This presents several real-life problems. To make them concrete, let’s imagine that one of the people who would attend the open house is called Robin (a name that could indicate either a female or a male, and one with connotations of nesting).

Problem (0) is the basic navigation problem: how to get to the condo. That’s too easy to qualify as smart navigation, but I list it as the baseline navigation problem. It’s the nail for which the standard hammer used to be MapQuest. Google Maps has, I think, taken over that position; anyway, it is the first tool on Josh’s list of ten.

Problem (1) gets us into smart navigation territory. Robin, on the way to the condo for the open house, finds that some of the roads on the suggested route are closed. A smart navigation tool would tell Robin about a route available at the time – in real time, if you will. Google Maps addresses problem (1), as does Waze, the second tool on the list.

Problem (2) involves smarter navigation. Robin knows ahead of time that certain roads will be closed due to the parade, and would like to be able to print the map ahead of time. Perhaps Robin suspects that real real-time navigation is a bad idea, since it distracts attention from driving.

Perhaps Robin wants a map of the parade route. All right, perhaps I do. The parade’s web site doesn’t provide one. It provides a text description of the route. “Washington St. at Adams Park in Roslindale Village, to South St., to Belgrade Avenue, to West Roxbury Parkway, to Gottwald Rotary, to Centre St., to South St., and ending at Fallon Field.”

Is there a tool that takes text directions as input and gives a route map and directions as output? I’m not aware of one. I tried to use Google Maps to draw the route along a street map, but it kept on taking shortcuts, or going 20 miles north to a different Gottwald Rotary, or…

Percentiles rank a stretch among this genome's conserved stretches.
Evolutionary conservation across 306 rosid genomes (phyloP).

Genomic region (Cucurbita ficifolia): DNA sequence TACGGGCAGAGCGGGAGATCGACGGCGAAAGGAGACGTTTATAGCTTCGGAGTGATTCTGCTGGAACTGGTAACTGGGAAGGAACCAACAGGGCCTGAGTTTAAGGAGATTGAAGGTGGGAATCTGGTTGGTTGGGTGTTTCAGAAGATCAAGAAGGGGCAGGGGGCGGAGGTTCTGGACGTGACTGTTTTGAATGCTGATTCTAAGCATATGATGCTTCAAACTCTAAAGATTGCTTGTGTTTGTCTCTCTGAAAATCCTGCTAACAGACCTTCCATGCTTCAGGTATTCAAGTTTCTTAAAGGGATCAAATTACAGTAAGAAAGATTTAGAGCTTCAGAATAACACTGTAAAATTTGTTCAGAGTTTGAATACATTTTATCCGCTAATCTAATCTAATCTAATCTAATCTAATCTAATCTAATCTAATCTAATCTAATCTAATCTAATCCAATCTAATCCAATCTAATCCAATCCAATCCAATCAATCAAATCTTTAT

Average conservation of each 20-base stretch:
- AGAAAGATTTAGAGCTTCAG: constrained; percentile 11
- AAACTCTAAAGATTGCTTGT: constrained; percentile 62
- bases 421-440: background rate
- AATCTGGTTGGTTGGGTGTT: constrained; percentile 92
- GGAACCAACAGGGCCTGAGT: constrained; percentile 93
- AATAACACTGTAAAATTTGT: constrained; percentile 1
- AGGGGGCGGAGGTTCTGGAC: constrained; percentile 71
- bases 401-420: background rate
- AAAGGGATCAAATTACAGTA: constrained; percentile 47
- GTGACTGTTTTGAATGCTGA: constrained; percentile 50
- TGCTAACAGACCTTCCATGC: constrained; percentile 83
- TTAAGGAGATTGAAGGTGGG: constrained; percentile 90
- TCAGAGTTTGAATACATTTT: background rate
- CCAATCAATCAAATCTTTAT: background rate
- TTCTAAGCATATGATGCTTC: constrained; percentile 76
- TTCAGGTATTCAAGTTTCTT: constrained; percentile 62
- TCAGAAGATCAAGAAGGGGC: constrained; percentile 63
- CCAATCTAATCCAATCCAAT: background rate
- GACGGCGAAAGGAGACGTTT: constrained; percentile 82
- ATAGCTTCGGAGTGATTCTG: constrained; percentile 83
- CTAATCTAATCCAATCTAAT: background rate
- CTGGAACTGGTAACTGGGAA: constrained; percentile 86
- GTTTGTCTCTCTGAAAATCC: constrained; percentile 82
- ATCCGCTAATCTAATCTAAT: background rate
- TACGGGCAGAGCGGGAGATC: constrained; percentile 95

Then I went to the third tool on Josh’s list. He describes Wayfaring as “a great Google Maps mashup that helps users to easily create their own information maps.” I have to describe it as a service that gave me a “404 – page not found” error during signup, and then could not find a location called “boston massachusetts.”

At that point I gave up on this particular attempt to use these “smarter navigation tools.” My frustration didn’t just come from the web tools. It also came from my overlapping attempts to find out from the police the times at which the parade roads would be closed and reopened. I was transferred from the local station, to media relations, to field services, to special events (I think I have those names right) before I had the sense to give up.

I do have a couple of positive notes on which to end. First, I did get an answer to my street closing times question. I used the contact form on the Roslindale Parade website. I got a prompt response from Tom Donahue, chair of the parade committee, by good old-fashioned email. Tom expects Belgrade Avenue to be closed from about noon to about 3:30pm, by the way. The other good news is that the open house is going ahead (starting at 11:30 instead of noon).

Real Estate Ramblings: Pilot

Max Fascinated by Pod and TruckReal Estate Ramblings (RER) is a new series. This is the pilot post/episode, in which the plot is set in motion, and the main characters introduced.

The plot concerns a move from Boston to Washington DC. Three of the main plot strands are: selling property in Boston; buying property in, or near, DC; and the actual move.

The family on the move provides four of the main characters:

  • Pack Dog, one of the parents, who tends to hoard stuff. PD would be called Pack Rat were it not for RER’s use of Chinese astrology, whereby each character’s name includes the animal of birth year.
  • Minimalist Pig, the other parent, who sees the move as an opportunity to shed ugly excess possessions.
  • Lovable Lamb, the older of the two kids, and the big sister of…
  • Playful Puppy, the youngest member of the family. His parents hope that he will be out of diapers before the move: PP himself isn’t making any promises.

Other key characters include the agents. Roger Johnson is helping with the purchase a house in the DC area.

Ellen Grubert and Janis Lippman are the agents for the sale of the Boston property. To be more specific, the property is a condo in Boston’s friendliest neighborhood, and here’s the condo’s page at E&J’s site.

The frame from the pilot episode shows PP marveling at what he sees as the sudden arrival of a huge and mysterious box. We’ll learn more about this box during the RER season. Stay tuned!